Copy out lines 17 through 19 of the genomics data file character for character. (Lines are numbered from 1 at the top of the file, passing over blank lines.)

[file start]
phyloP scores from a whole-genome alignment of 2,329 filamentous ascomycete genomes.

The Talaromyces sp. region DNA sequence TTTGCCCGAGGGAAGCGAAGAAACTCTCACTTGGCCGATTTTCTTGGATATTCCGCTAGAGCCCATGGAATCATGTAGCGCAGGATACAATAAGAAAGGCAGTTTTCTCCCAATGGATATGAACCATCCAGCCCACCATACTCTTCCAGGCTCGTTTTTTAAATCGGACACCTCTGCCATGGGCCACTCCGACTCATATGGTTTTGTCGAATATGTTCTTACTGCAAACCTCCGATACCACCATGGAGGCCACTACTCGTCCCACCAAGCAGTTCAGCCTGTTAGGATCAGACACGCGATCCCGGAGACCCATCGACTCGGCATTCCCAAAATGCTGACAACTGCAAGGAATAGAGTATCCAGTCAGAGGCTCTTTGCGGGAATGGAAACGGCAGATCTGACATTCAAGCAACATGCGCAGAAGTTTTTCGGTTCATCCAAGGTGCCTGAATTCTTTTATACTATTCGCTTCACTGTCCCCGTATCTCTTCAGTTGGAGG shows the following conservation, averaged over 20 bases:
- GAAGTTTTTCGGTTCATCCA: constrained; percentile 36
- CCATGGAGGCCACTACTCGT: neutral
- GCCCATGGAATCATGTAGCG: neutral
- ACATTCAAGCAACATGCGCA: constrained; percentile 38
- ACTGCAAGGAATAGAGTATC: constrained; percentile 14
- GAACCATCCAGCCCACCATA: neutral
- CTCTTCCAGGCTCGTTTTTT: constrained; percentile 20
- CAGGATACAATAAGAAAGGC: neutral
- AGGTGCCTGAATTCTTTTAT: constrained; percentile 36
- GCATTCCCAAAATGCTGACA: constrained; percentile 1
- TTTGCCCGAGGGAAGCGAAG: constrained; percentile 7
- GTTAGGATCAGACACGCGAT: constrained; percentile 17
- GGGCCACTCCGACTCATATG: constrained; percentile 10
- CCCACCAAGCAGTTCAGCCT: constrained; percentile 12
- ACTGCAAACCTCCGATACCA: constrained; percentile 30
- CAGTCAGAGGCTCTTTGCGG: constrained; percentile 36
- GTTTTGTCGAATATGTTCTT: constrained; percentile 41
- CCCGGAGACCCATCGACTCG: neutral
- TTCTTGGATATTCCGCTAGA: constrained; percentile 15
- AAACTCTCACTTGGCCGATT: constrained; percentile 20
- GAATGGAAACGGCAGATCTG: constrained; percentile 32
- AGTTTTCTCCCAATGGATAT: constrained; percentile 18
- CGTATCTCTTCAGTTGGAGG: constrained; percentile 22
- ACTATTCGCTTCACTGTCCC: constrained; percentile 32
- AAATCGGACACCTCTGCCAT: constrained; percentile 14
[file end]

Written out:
- ACTGCAAACCTCCGATACCA: constrained; percentile 30
- CAGTCAGAGGCTCTTTGCGG: constrained; percentile 36
- GTTTTGTCGAATATGTTCTT: constrained; percentile 41